My Child has anxiety - Advice to parents

Updated: Jun 22

More and more young people are struggling with anxiety, but it’s something incredibly hard to understand if you haven’t experienced it yourself. One of the biggest challenges for parents is how can they help their child get through such a challenging thing?



Struggling with anxiety myself as a teenager, I felt very isolated. I didn’t really understand what was happening myself so how could I explain it those around me? So instead of explaining, I would just withdraw. I wouldn’t talk about what was happening at school or what lessons I was missing. The only time my parents found out was when I just couldn’t cope anymore and my Mum took me to see the doctor.


From that moment on, it was a long journey of learning about anxiety as well as the ways to deal with it. Now, after seven years, I can offer the knowledge I have gained on how you can help someone suffering with an anxiety disorder.


1. Be Patient

Anxiety manifests itself in different ways, so it may take a long time for you to understand when your child is feeling anxious. It will also be incredibly difficult for them so give them time to process their feelings. Don’t put pressure on them to get over it, or explain themselves.


2. Offer your supportive presence

A common thing with anxiety is that people find it difficult to do things on their own. So for you, it may not be a big deal to go and order a cup of coffee, but for them, it could be a huge deal. When they are overcoming things, offer them support by just being there. Don’t push them into situations if they don’t feel ready but offer encouragement. Often, things were a lot easier for me knowing that someone was there for me.


3. Ask them if reassuring phrases help

This is a very subjective one but incredibly important. Often, it is a go-to for people to say “you’ll be ok”, “everything will be fine” etc. but for me, it was infuriating to hear that. The difference between an anxiety attack and a panic attack is that you don’t think you are going to die, you are just experiencing horrible sensations and a sense of panic. So I knew it was going to be alright, but that didn’t help it go away. However, there are some people that find those phrases a saving grace to keep them calmer.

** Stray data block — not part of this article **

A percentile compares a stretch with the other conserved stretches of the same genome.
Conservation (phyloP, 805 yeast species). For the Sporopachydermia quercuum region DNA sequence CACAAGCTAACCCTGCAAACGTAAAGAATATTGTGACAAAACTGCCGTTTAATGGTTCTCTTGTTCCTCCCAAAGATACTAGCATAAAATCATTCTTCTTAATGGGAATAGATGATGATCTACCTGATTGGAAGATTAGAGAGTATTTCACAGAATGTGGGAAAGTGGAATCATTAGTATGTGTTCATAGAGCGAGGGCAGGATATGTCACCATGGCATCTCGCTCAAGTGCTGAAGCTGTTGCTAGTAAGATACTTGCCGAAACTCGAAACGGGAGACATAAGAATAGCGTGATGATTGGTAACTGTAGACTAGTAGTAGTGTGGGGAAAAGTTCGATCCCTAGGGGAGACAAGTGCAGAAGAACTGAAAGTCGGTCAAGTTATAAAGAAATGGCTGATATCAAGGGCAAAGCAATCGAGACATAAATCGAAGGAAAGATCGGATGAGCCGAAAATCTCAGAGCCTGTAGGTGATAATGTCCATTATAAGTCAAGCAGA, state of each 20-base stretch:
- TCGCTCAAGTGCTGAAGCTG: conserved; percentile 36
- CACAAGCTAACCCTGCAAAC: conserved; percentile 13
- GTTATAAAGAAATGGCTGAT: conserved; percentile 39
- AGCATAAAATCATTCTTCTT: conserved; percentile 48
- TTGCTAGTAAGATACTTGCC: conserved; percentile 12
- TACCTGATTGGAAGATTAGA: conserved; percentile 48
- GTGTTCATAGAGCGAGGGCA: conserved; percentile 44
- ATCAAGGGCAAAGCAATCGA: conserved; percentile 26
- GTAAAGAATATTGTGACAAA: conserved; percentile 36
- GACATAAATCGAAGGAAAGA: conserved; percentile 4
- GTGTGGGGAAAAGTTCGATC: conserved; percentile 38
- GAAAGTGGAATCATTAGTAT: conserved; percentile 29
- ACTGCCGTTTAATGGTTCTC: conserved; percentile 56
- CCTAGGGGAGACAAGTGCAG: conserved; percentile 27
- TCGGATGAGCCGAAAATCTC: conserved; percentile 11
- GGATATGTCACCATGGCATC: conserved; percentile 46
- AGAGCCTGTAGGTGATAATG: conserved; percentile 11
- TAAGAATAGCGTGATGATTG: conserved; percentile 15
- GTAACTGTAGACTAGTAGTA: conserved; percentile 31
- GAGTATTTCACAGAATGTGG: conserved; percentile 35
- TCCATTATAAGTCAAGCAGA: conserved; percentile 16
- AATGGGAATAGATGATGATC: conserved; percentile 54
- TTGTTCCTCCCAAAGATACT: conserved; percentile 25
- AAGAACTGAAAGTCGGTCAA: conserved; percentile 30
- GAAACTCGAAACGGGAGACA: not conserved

4. Give them space

One of the hardest things for my parents to accept was that I struggled being within a certain physical distance to them. At that time in my life though, I just needed space to feel alright. Over time, it didn’t become an issue, but at the time it was a big issue to me as I didn’t want to upset my parents or have them think they were doing something wrong.


5. Use a metaphor to understand

One of the hardest things to do is put yourself in someone’s shoes in regards to anxiety. It is different for everybody and I know from experience, when I talk about the physical symptoms, it never sounds as bad as it feels. My Mum used a great metaphor to explain to others what she imagined it was like. Imagine there is a fire (which is the anxiety), and being in that fire is unbearable even for a few seconds. That’s what an anxiety attack could be compared to. You could also being uncomfortably close to that fire is also feeling anxious without the attack.


6. Encourage fun things

If your child is suffering from anxiety, try to bring something fun into their life. Getting out of the house is important and may be challenging enough, so find something that is rewarding to them. For example, going to a shopping centre, or a safari park. It’ll reinforce that going out and do things is positive and doesn’t always have to result in feeling anxious.


7. Celebrate each victory

It’s important to celebrate all victories to encourage your child to keep trying. It will boost motivation and self-confidence. These don’t have to be big celebrations, they can be something small like treating them to something sweet. The point is, not to let it go unnoticed.


8. Talk to them

When there is a chance and they aren’t feeling anxious, have a talk with them about how they are doing, and what they feel could improve. It should be an informal chat where they get a chance to express themselves. They may have thought of something that would help them deal with anxiety, or something they could use advice on. Be prepared that they may not want to talk about it but there will be other opportunities.


9. Don’t be too lenient

The thing with anxiety, is that you can’t see it on people. There are also those who abuse that it is a hidden disability so try to convey the symptoms as though they are suffering with it. It is important to stay true to your morals and not compromise on things like that. For example, they may want to drink alcohol to try and deal with feeling anxious but that should not be tolerated as it is a form of self-medication and is not a healthy habit.


10. Be a Team

One of the most helpful things I found, was when I felt like a team with my parents. When they were with me no matter if I struggled, or had to leave somewhere, they would support me and it made me stronger. I felt able to try and conquer certain situations that I wouldn’t have been brave enough to if I felt like I had to justify myself to them.


Be honest with yourself and with your child. Having an open line of communication will help you both on this long journey. It may not be easy but there are ways to deal with it.It can be frustrating as a parent to feel helpless when your child is suffering but if you guys are in it together, it’ll make you both stronger.

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